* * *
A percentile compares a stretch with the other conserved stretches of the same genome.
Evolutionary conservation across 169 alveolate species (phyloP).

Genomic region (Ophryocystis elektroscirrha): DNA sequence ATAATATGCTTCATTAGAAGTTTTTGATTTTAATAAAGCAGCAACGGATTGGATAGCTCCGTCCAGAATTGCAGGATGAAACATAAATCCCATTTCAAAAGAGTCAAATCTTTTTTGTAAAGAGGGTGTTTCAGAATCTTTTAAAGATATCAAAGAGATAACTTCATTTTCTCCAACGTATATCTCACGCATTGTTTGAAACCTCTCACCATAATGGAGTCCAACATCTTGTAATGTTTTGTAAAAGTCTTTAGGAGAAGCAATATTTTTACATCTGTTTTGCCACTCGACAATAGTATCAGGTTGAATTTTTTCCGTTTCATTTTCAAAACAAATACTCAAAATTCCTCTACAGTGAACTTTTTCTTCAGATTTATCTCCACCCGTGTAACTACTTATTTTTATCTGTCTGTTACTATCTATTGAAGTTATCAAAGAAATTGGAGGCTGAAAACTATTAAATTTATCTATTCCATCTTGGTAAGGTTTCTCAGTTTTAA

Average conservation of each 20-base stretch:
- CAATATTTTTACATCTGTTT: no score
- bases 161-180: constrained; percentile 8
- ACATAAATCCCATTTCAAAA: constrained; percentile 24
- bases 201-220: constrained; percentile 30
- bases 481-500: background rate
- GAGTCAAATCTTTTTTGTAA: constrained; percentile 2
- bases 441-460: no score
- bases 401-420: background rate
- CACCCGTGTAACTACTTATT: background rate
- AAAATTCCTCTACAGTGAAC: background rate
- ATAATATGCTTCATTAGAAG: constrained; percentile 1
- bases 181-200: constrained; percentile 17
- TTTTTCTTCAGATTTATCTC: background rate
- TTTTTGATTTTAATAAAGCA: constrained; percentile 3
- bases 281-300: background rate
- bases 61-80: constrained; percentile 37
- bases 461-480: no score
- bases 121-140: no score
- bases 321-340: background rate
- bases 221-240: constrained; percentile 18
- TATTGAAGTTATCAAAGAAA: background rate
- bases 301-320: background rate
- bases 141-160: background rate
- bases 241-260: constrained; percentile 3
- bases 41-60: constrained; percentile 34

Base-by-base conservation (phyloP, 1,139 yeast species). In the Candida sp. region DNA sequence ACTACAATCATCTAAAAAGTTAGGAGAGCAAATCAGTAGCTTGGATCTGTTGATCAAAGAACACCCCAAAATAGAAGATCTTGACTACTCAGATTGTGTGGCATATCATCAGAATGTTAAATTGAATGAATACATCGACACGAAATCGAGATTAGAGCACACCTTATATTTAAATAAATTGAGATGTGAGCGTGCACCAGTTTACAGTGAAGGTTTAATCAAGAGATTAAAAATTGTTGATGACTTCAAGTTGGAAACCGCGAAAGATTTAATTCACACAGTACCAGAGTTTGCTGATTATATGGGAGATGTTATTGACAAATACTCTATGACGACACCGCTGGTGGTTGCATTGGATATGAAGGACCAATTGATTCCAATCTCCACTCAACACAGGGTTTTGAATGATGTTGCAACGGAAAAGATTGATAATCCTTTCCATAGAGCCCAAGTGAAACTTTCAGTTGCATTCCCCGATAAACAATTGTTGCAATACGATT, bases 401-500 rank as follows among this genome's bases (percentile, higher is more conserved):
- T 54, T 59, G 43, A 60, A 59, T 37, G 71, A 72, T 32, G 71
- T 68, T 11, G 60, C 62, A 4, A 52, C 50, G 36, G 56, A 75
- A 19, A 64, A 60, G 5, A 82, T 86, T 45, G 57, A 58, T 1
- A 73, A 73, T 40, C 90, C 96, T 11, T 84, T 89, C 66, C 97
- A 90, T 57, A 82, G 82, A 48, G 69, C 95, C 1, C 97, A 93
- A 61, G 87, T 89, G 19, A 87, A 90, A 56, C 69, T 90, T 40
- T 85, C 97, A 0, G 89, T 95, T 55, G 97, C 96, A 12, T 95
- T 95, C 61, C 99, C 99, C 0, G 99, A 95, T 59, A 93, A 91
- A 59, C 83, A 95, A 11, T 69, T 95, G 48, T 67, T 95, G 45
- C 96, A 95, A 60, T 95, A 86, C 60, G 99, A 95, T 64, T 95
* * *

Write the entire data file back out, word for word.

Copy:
A percentile compares a stretch with the other conserved stretches of the same genome.
Evolutionary conservation across 169 alveolate species (phyloP).

Genomic region (Ophryocystis elektroscirrha): DNA sequence ATAATATGCTTCATTAGAAGTTTTTGATTTTAATAAAGCAGCAACGGATTGGATAGCTCCGTCCAGAATTGCAGGATGAAACATAAATCCCATTTCAAAAGAGTCAAATCTTTTTTGTAAAGAGGGTGTTTCAGAATCTTTTAAAGATATCAAAGAGATAACTTCATTTTCTCCAACGTATATCTCACGCATTGTTTGAAACCTCTCACCATAATGGAGTCCAACATCTTGTAATGTTTTGTAAAAGTCTTTAGGAGAAGCAATATTTTTACATCTGTTTTGCCACTCGACAATAGTATCAGGTTGAATTTTTTCCGTTTCATTTTCAAAACAAATACTCAAAATTCCTCTACAGTGAACTTTTTCTTCAGATTTATCTCCACCCGTGTAACTACTTATTTTTATCTGTCTGTTACTATCTATTGAAGTTATCAAAGAAATTGGAGGCTGAAAACTATTAAATTTATCTATTCCATCTTGGTAAGGTTTCTCAGTTTTAA

Average conservation of each 20-base stretch:
- CAATATTTTTACATCTGTTT: no score
- bases 161-180: constrained; percentile 8
- ACATAAATCCCATTTCAAAA: constrained; percentile 24
- bases 201-220: constrained; percentile 30
- bases 481-500: background rate
- GAGTCAAATCTTTTTTGTAA: constrained; percentile 2
- bases 441-460: no score
- bases 401-420: background rate
- CACCCGTGTAACTACTTATT: background rate
- AAAATTCCTCTACAGTGAAC: background rate
- ATAATATGCTTCATTAGAAG: constrained; percentile 1
- bases 181-200: constrained; percentile 17
- TTTTTCTTCAGATTTATCTC: background rate
- TTTTTGATTTTAATAAAGCA: constrained; percentile 3
- bases 281-300: background rate
- bases 61-80: constrained; percentile 37
- bases 461-480: no score
- bases 121-140: no score
- bases 321-340: background rate
- bases 221-240: constrained; percentile 18
- TATTGAAGTTATCAAAGAAA: background rate
- bases 301-320: background rate
- bases 141-160: background rate
- bases 241-260: constrained; percentile 3
- bases 41-60: constrained; percentile 34

Base-by-base conservation (phyloP, 1,139 yeast species). In the Candida sp. region DNA sequence ACTACAATCATCTAAAAAGTTAGGAGAGCAAATCAGTAGCTTGGATCTGTTGATCAAAGAACACCCCAAAATAGAAGATCTTGACTACTCAGATTGTGTGGCATATCATCAGAATGTTAAATTGAATGAATACATCGACACGAAATCGAGATTAGAGCACACCTTATATTTAAATAAATTGAGATGTGAGCGTGCACCAGTTTACAGTGAAGGTTTAATCAAGAGATTAAAAATTGTTGATGACTTCAAGTTGGAAACCGCGAAAGATTTAATTCACACAGTACCAGAGTTTGCTGATTATATGGGAGATGTTATTGACAAATACTCTATGACGACACCGCTGGTGGTTGCATTGGATATGAAGGACCAATTGATTCCAATCTCCACTCAACACAGGGTTTTGAATGATGTTGCAACGGAAAAGATTGATAATCCTTTCCATAGAGCCCAAGTGAAACTTTCAGTTGCATTCCCCGATAAACAATTGTTGCAATACGATT, bases 401-500 rank as follows among this genome's bases (percentile, higher is more conserved):
- T 54, T 59, G 43, A 60, A 59, T 37, G 71, A 72, T 32, G 71
- T 68, T 11, G 60, C 62, A 4, A 52, C 50, G 36, G 56, A 75
- A 19, A 64, A 60, G 5, A 82, T 86, T 45, G 57, A 58, T 1
- A 73, A 73, T 40, C 90, C 96, T 11, T 84, T 89, C 66, C 97
- A 90, T 57, A 82, G 82, A 48, G 69, C 95, C 1, C 97, A 93
- A 61, G 87, T 89, G 19, A 87, A 90, A 56, C 69, T 90, T 40
- T 85, C 97, A 0, G 89, T 95, T 55, G 97, C 96, A 12, T 95
- T 95, C 61, C 99, C 99, C 0, G 99, A 95, T 59, A 93, A 91
- A 59, C 83, A 95, A 11, T 69, T 95, G 48, T 67, T 95, G 45
- C 96, A 95, A 60, T 95, A 86, C 60, G 99, A 95, T 64, T 95